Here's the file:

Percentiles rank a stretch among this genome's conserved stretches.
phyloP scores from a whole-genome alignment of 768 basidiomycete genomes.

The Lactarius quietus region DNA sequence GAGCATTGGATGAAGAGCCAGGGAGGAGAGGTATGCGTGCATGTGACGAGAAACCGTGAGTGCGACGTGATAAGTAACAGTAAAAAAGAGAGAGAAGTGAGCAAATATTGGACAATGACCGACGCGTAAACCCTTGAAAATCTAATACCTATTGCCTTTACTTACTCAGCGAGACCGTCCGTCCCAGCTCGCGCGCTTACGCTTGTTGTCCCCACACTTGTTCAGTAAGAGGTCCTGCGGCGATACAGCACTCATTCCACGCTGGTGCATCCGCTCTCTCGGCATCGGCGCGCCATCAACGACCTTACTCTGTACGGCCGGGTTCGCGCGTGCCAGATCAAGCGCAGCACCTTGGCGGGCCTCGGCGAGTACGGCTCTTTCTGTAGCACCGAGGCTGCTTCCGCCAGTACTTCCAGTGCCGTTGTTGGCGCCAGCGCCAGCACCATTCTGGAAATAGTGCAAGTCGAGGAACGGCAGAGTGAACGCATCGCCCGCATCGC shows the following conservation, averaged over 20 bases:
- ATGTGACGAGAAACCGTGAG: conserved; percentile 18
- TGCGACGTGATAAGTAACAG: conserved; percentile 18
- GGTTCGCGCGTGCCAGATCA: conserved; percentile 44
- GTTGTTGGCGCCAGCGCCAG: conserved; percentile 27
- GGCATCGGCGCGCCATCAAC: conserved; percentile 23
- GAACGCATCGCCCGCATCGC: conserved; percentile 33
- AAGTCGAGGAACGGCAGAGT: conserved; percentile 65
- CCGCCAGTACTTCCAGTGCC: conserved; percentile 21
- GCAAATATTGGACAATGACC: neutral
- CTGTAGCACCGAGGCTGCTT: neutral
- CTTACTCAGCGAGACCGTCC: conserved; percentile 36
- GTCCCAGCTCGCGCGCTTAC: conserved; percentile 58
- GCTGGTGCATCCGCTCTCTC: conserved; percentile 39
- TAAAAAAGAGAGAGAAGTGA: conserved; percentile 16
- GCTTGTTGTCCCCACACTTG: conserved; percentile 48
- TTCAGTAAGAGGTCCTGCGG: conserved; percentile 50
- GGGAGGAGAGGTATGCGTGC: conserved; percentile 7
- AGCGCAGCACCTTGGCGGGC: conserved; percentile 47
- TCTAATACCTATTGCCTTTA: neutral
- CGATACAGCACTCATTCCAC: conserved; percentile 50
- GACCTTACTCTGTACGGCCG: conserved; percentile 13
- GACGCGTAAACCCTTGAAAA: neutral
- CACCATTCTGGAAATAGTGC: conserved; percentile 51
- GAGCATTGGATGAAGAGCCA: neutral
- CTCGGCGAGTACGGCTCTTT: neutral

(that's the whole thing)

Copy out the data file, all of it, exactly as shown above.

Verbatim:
Percentiles rank a stretch among this genome's conserved stretches.
phyloP scores from a whole-genome alignment of 768 basidiomycete genomes.

The Lactarius quietus region DNA sequence GAGCATTGGATGAAGAGCCAGGGAGGAGAGGTATGCGTGCATGTGACGAGAAACCGTGAGTGCGACGTGATAAGTAACAGTAAAAAAGAGAGAGAAGTGAGCAAATATTGGACAATGACCGACGCGTAAACCCTTGAAAATCTAATACCTATTGCCTTTACTTACTCAGCGAGACCGTCCGTCCCAGCTCGCGCGCTTACGCTTGTTGTCCCCACACTTGTTCAGTAAGAGGTCCTGCGGCGATACAGCACTCATTCCACGCTGGTGCATCCGCTCTCTCGGCATCGGCGCGCCATCAACGACCTTACTCTGTACGGCCGGGTTCGCGCGTGCCAGATCAAGCGCAGCACCTTGGCGGGCCTCGGCGAGTACGGCTCTTTCTGTAGCACCGAGGCTGCTTCCGCCAGTACTTCCAGTGCCGTTGTTGGCGCCAGCGCCAGCACCATTCTGGAAATAGTGCAAGTCGAGGAACGGCAGAGTGAACGCATCGCCCGCATCGC shows the following conservation, averaged over 20 bases:
- ATGTGACGAGAAACCGTGAG: conserved; percentile 18
- TGCGACGTGATAAGTAACAG: conserved; percentile 18
- GGTTCGCGCGTGCCAGATCA: conserved; percentile 44
- GTTGTTGGCGCCAGCGCCAG: conserved; percentile 27
- GGCATCGGCGCGCCATCAAC: conserved; percentile 23
- GAACGCATCGCCCGCATCGC: conserved; percentile 33
- AAGTCGAGGAACGGCAGAGT: conserved; percentile 65
- CCGCCAGTACTTCCAGTGCC: conserved; percentile 21
- GCAAATATTGGACAATGACC: neutral
- CTGTAGCACCGAGGCTGCTT: neutral
- CTTACTCAGCGAGACCGTCC: conserved; percentile 36
- GTCCCAGCTCGCGCGCTTAC: conserved; percentile 58
- GCTGGTGCATCCGCTCTCTC: conserved; percentile 39
- TAAAAAAGAGAGAGAAGTGA: conserved; percentile 16
- GCTTGTTGTCCCCACACTTG: conserved; percentile 48
- TTCAGTAAGAGGTCCTGCGG: conserved; percentile 50
- GGGAGGAGAGGTATGCGTGC: conserved; percentile 7
- AGCGCAGCACCTTGGCGGGC: conserved; percentile 47
- TCTAATACCTATTGCCTTTA: neutral
- CGATACAGCACTCATTCCAC: conserved; percentile 50
- GACCTTACTCTGTACGGCCG: conserved; percentile 13
- GACGCGTAAACCCTTGAAAA: neutral
- CACCATTCTGGAAATAGTGC: conserved; percentile 51
- GAGCATTGGATGAAGAGCCA: neutral
- CTCGGCGAGTACGGCTCTTT: neutral